Wawel is a place of great significance to the Polish people: it first became a political power centre at the end of the first millennium AD and in the 9th century, the principal fortified castrum of the Vistulans tribe (Polish: Wiślanie). The first historical ruler I Mieszko I of Poland (c.965-992) of the Piast dynasty and his successors: Boleslaw I the Brave (Polish: Bolesław I Chrobry; 992-1025) and Mieszko II (1025-1034) chose Wawel to be one of their residences. At the same time Wawel became one of the principal Polish centers of Christianity. The first early Romanesque buildings were erected there including a stone cathedral serving the bishopric of Kraków in the year 1000. From the reign of Casimir the Restorer (1034-1058) Wawel became the leading political and administrative center for the Polish State.

Until 1611, the Wawel was the formal seat of the Polish monarchy; this was because Kraków was the capital of Poland from 1038 to 1569 and of the Polish-Lithuanian Commonwealth from 1569 to 1596.[5] Later, it became the Free City of Kraków from 1815 to 1846; the Grand Duchy of Cracow from 1846 to 1918; and Kraków Voivodeship from the 14th century to 1999. It is now the capital of the Lesser Poland Voivodeship. Therefore the fortress-like Wawel complex which visually dominates the city has often been viewed as seat of power. Wawel Cathedral was not only a place of coronation for the Kings of Poland, but also their mausoleum. Later, it became a national pantheon.

The Battle of Grunwald (First Battle of Tannenberg) or Battle of Žalgiris was fought on 15 July 1410, during the Polish-Lithuanian-Teutonic War. The alliance of the Kingdom of Poland and the Grand Duchy of Lithuania, led respectively by King Władysław Jagiełło (Jogaila) and Grand Duke Vytautas (Witold, Vitaŭt) and supported by the Bohemian leaders Jan Sokol of Lamberk and Jan Žižka, decisively defeated the German-Prussian Teutonic Knights, led by Grand Master Ulrich von Jungingen. Most of the Teutonic Knights' leadership were killed or taken prisoner. While defeated, the Teutonic Knights withstood the siege on their fortress in Marienburg (Malbork) and suffered only minimal territorial losses at the Peace of Thorn (1411) (Toruń). Territorial disputes continued until the Peace of Melno was concluded in 1422. However, the Knights never recovered their former power and the financial burden of war reparations caused internal conflicts and an economic downturn in their lands. The battle shifted the balance of power in Eastern Europe and marked the rise of the Polish-Lithuanian union as the dominant political and military force in the region.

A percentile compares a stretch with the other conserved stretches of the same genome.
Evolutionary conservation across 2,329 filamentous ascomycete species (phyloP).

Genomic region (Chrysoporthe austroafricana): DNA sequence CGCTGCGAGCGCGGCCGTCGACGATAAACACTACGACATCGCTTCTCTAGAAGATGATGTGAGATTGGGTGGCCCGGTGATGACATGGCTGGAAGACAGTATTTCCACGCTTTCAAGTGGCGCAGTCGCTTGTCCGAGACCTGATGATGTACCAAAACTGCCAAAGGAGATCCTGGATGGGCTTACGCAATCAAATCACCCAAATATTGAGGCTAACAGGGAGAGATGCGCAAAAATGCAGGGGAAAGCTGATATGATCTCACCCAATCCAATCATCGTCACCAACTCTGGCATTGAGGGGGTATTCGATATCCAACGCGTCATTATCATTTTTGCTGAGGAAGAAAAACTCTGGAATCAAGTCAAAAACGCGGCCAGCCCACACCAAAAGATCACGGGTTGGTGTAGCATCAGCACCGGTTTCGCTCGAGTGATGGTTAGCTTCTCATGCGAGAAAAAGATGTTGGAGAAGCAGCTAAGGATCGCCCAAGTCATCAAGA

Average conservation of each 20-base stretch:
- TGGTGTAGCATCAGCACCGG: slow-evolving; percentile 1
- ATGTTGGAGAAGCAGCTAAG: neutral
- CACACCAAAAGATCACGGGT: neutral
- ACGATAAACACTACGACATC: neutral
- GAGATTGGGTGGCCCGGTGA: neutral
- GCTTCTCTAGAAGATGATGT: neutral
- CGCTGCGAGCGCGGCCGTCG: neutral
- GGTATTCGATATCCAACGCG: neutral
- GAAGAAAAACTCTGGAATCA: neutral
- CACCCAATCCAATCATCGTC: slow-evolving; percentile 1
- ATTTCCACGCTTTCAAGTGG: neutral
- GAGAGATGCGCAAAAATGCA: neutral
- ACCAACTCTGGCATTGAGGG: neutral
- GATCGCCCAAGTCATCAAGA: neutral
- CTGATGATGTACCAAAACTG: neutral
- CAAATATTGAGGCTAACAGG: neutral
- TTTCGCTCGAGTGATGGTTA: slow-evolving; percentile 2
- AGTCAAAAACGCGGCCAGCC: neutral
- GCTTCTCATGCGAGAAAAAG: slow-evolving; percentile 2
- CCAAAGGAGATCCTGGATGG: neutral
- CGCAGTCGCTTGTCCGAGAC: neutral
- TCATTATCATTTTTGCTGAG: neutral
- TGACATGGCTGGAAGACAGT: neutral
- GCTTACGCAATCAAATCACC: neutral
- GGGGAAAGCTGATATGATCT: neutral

The battle was one of the largest battles in Medieval Europe and is regarded as the most important victory in the history of Poland, Belarus and Lithuania. It was surrounded by romantic legends and source of national pride, becoming a larger symbol of struggle against invaders. During the 20th century, the battle was used in Nazi and Soviet propaganda campaigns. Only in recent decades have historians made progress towards a dispassionate, scholarly assessment of the battle reconciling the previous narratives, which differed widely by nation.

Malbork

The Castle of the Teutonic Order in Malbork (Polish: zamek w Malborku; German: Ordensburg Marienburg) is the largest castle in the world by surface area. It was built in Prussia by the Teutonic Knights, a German Roman Catholic religious order of crusaders, in a form of an Ordensburg fortress. The Order named it Marienburg (Mary's Castle). The town which grew around it was also named Marienburg.

Malbork castle Malbork castle Malbork castle

The castle is a classic example of a medieval fortress and, on its completion in 1406, was the world's largest brick castle. UNESCO designated the "Castle of the Teutonic Order in Malbork" and the Malbork Castle Museum a World Heritage Site in December 1997.

Malbork castle Malbork castle

It is one of two World Heritage Sites in the region with origins in the Teutonic Order. The other is the "Medieval Town of Toruń", founded in 1231 as the site of the castle Thorn (Toruń).

Malbork castle Malbork castle

Malbork Castle is also one of Poland's official national Historic Monuments (Pomnik historii), as designated September 16, 1994. Its listing is maintained by the National Heritage Board of Poland.

Denominations in numerals are in top right and lower left corners, lower right also in words.

Comments:

I got this note at Szczecin, Poland, in September 2013.

Designer: Andrzej Heidrich.